College of Veterinary Medicine

CVM Research Facilities

WSU’s College of Veterinary Medicine is nationally recognized for biomedical research. Our students work side-by-side with accomplished researchers in highly ranked programs for scientific investigation, clinical specialties, and diagnostic capabilities.

Animal Disease Biotechnology Facility

The Animal Disease Biotechnology Facility (ADBF) which opened in 1999, houses the Department of Veterinary Microbiology and Pathology, Department of Veterinary Clinical Sciences, Field Disease Investigative Unit, and the U.S. Department of Agriculture's Agricultural Research Service.

Our faculty and scientists conduct research programs to understand and control infectious diseases, ensure a safe and abundant food supply, improve the health and well-being of food animals, and provide training for the next generation of scientist. Major programs of research include food and waterborne diseases, insect borne diseases, diseases of wild sheep, and fish diseases that affect our food supply.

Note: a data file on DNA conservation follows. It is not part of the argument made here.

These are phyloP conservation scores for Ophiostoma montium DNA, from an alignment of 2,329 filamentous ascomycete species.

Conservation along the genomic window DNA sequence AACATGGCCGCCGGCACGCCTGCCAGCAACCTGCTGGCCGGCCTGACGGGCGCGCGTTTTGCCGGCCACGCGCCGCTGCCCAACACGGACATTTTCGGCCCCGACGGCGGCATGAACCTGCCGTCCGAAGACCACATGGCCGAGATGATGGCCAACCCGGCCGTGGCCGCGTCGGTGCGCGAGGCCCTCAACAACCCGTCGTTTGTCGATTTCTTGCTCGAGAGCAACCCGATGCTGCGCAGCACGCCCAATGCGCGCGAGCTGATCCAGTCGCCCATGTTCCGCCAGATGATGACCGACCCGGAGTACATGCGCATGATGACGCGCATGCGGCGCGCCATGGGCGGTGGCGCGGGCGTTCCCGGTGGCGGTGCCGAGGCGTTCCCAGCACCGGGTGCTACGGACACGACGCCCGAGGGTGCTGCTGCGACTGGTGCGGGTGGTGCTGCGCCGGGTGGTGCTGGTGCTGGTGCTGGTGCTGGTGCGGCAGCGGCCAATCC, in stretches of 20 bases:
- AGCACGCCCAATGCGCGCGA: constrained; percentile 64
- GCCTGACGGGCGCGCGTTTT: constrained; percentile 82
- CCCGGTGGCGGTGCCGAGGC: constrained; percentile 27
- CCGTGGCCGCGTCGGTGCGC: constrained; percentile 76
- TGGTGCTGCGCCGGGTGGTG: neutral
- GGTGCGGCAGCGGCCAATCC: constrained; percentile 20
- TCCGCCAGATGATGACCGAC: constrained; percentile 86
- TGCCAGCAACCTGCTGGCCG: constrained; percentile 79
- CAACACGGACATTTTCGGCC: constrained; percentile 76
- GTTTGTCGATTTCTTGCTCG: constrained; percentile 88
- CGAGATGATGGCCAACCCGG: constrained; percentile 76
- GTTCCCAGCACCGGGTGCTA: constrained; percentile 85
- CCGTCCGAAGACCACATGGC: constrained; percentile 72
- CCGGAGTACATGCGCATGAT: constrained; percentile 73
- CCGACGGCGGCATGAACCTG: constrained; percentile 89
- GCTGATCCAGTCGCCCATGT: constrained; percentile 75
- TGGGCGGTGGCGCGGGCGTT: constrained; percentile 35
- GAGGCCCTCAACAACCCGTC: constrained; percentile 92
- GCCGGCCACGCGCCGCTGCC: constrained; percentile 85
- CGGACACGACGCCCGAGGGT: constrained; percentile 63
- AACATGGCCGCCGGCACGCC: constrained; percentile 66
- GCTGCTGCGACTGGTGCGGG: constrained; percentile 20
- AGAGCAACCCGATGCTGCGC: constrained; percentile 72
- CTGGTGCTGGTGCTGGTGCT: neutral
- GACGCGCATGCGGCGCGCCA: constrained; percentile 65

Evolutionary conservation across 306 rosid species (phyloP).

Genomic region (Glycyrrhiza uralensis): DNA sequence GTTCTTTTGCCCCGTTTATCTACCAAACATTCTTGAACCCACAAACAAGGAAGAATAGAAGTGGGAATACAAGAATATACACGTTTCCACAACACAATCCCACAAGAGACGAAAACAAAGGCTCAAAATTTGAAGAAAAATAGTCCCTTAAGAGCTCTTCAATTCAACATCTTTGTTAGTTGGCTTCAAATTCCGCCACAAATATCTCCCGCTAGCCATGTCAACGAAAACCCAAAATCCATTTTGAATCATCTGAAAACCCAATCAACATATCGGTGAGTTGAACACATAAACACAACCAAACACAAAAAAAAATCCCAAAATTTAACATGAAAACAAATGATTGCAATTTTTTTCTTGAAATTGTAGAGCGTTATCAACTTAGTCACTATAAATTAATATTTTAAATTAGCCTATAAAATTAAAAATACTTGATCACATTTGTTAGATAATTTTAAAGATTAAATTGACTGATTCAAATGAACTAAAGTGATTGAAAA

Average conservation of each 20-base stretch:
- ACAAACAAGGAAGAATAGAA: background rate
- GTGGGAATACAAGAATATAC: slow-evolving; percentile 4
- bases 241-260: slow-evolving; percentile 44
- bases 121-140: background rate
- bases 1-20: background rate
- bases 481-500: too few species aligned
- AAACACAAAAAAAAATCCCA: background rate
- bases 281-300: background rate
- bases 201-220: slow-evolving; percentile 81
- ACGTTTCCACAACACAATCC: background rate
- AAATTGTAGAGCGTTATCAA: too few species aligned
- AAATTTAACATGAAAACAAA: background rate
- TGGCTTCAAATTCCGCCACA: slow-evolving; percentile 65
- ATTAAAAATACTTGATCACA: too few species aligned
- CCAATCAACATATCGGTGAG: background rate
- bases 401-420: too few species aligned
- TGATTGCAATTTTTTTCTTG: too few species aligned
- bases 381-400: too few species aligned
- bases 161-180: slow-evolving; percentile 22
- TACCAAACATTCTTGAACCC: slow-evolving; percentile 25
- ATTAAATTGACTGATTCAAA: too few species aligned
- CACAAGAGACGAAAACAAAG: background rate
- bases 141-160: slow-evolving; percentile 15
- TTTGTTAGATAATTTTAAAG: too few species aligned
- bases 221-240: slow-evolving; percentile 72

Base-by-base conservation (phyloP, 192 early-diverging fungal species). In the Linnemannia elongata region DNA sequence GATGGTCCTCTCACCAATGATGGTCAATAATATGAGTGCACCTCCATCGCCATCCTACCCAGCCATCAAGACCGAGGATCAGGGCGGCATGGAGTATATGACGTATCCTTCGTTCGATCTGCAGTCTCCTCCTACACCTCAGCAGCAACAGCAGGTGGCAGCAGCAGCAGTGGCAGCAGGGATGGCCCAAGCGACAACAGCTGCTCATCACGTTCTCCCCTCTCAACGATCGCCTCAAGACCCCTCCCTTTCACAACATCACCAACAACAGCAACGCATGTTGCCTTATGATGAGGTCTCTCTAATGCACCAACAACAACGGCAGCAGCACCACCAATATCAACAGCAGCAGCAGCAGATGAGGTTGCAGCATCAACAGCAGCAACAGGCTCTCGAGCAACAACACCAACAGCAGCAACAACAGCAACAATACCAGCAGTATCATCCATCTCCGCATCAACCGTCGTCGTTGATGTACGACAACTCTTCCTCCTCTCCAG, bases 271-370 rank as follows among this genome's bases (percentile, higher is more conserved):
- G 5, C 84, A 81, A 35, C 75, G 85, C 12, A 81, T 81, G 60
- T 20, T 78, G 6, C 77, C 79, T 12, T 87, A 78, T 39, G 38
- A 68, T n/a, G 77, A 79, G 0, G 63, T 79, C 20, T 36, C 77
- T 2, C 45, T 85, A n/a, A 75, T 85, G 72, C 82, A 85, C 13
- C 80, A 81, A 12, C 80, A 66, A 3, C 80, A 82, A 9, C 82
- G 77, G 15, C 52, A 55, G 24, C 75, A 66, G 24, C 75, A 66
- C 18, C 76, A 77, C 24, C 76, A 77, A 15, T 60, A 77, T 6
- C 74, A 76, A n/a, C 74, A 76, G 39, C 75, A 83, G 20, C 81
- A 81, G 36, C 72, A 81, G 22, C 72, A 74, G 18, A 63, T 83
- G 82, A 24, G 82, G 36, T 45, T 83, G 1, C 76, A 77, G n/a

Biotechnology-Life Sciences Building

The state-of-the-art Biotechnology–Life Sciences building has exceptional laboratory facilities for scientists and students to conduct research and enhance learning.

The School of Molecular Biosciences (SMB), established in 1999, offers programs in biochemistry, genetics and cell biology, and microbiology. In 2010, SMB moved to the college to create a larger group of biomedical research scientists and scientific resources. The merger strengthened existing collaborative research. The Veterinary and Biomedical Research Building adjoins the Biotechnology–Life Sciences building, creating one of the best concentrations of biomedical laboratory facilities on the WSU campus.

Veterinary and BioMedical Research Building

Faculty and students use well-equipped laboratories with sophisticated technologies in the state-of-the-art Veterinary and Biomedical Research Building completed in 2013.

The Veterinary Biomedical Research Building (VBRB) houses the Department of Integrative Physiology and Neuroscience (IPN), whose faculty teach anatomy, physiology, pharmacology, and neuroscience courses. The building provides 77,250 net square feet of properly equipped and environmentally controlled, state-of-the-art biomedical research and support space for the health science teaching and research programs. Adjoining the Biotechnology–Life Sciences building, these two buildings create one of the best concentrations of biomedical laboratory facilities on the WSU campus.

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